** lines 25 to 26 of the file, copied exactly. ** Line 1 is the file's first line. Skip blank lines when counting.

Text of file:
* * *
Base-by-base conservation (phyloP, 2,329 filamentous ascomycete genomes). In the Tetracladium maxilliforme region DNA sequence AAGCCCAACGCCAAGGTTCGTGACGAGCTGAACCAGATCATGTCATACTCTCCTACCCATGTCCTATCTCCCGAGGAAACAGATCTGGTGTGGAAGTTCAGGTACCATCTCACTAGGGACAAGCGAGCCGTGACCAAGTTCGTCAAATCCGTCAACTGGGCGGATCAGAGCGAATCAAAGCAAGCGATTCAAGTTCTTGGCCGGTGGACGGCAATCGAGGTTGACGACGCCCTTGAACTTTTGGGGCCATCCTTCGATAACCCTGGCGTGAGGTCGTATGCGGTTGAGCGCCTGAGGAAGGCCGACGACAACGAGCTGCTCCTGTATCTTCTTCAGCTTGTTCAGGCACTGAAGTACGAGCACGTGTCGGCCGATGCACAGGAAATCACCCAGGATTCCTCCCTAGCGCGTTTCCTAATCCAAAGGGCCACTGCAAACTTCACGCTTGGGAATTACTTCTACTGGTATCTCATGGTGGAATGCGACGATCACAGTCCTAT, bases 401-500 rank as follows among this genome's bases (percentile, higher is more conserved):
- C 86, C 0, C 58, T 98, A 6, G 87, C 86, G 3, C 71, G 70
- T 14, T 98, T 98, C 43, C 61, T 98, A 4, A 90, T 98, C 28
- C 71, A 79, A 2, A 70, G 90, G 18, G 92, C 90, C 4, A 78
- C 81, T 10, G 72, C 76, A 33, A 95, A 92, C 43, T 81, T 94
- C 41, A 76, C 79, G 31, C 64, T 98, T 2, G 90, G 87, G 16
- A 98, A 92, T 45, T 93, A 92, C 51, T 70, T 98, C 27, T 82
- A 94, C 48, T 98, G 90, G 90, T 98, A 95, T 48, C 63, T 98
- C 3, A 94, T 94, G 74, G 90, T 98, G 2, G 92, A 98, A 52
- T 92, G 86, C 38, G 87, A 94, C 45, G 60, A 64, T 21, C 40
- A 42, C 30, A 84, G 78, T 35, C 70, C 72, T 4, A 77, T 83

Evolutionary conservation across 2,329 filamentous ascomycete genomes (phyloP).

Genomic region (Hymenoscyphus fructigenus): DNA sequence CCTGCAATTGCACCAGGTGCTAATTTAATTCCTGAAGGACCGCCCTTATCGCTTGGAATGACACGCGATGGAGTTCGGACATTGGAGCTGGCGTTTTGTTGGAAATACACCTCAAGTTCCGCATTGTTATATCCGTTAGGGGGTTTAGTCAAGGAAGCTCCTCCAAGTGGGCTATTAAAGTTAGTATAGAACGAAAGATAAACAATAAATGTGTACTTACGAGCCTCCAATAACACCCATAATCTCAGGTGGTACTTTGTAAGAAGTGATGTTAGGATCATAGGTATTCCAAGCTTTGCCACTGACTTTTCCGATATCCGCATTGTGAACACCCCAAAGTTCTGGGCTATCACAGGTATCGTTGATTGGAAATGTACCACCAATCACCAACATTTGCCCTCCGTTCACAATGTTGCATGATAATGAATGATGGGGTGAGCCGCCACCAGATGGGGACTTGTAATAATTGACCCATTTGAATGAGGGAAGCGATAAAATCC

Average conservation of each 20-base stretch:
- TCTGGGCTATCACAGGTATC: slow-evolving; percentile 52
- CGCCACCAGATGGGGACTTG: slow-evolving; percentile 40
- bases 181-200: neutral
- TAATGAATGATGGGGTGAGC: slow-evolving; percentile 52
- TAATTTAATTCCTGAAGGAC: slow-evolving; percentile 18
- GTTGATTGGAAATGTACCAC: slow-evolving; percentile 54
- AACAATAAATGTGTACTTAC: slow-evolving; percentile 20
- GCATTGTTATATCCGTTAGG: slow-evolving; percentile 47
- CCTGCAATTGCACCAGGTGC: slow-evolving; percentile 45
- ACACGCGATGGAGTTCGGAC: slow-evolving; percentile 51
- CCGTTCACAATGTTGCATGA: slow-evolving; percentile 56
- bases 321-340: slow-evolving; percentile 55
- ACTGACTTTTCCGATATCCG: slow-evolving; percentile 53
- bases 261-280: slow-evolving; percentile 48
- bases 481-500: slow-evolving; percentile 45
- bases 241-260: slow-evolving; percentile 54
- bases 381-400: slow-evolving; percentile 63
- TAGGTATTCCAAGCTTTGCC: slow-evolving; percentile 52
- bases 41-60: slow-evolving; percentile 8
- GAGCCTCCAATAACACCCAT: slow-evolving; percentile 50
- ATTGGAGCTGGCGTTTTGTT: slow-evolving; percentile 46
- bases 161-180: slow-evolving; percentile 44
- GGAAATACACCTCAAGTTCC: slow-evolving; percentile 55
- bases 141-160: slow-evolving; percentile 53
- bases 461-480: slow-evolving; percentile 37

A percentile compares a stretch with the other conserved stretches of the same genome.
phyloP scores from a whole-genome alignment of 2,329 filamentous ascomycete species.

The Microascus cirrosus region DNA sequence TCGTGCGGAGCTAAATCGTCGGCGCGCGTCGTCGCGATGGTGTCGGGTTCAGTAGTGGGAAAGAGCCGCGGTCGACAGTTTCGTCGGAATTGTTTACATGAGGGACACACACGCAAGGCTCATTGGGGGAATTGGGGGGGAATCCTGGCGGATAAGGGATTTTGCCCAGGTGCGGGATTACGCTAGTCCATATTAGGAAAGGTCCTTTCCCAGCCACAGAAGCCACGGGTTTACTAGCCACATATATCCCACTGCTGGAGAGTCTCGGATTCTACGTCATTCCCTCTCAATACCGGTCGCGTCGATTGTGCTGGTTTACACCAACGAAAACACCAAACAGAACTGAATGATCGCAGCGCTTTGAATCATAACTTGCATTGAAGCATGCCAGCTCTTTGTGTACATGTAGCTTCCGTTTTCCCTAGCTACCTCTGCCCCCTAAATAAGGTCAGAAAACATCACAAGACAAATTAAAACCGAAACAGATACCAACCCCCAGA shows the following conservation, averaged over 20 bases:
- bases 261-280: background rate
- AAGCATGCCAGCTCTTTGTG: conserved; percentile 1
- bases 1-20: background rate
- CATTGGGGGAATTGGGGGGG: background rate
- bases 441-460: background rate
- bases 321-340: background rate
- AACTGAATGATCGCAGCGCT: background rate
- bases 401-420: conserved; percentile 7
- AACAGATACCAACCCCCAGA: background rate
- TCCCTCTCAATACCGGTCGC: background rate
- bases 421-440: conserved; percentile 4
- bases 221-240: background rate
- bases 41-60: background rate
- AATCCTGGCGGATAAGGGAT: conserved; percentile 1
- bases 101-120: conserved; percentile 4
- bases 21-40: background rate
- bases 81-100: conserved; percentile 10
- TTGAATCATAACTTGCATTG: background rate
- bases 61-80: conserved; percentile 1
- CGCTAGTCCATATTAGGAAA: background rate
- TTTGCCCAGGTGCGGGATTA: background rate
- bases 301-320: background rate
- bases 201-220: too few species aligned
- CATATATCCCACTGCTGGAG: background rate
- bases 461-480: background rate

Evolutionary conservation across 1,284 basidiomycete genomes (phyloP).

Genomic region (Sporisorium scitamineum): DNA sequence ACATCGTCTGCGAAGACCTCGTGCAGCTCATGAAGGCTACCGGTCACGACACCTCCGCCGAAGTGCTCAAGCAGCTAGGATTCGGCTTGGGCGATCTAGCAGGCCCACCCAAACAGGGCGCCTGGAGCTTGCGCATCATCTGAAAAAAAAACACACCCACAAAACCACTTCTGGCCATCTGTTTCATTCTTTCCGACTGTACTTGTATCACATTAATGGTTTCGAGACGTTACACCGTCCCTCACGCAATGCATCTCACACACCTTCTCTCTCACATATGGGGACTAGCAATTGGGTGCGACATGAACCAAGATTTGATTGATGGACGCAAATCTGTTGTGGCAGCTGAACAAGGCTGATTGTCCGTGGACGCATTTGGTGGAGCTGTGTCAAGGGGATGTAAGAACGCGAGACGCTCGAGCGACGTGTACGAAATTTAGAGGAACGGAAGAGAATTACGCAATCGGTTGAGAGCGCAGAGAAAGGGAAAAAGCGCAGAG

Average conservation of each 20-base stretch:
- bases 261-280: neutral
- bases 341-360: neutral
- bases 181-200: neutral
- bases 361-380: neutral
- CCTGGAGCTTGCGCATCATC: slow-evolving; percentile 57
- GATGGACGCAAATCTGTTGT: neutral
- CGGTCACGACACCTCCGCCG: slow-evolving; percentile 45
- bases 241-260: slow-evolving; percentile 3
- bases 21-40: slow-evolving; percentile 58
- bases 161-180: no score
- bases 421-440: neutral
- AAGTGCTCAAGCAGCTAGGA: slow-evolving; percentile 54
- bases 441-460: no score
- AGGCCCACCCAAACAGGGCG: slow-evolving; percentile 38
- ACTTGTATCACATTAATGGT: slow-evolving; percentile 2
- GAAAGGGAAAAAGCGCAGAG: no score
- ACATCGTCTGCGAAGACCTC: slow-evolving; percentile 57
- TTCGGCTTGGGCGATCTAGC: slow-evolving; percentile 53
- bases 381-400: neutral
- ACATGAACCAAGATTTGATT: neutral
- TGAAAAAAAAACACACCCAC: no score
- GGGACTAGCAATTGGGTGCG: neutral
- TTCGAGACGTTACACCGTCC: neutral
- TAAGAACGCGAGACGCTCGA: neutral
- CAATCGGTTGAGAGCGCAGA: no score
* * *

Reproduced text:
- CCGTTCACAATGTTGCATGA: slow-evolving; percentile 56
- bases 321-340: slow-evolving; percentile 55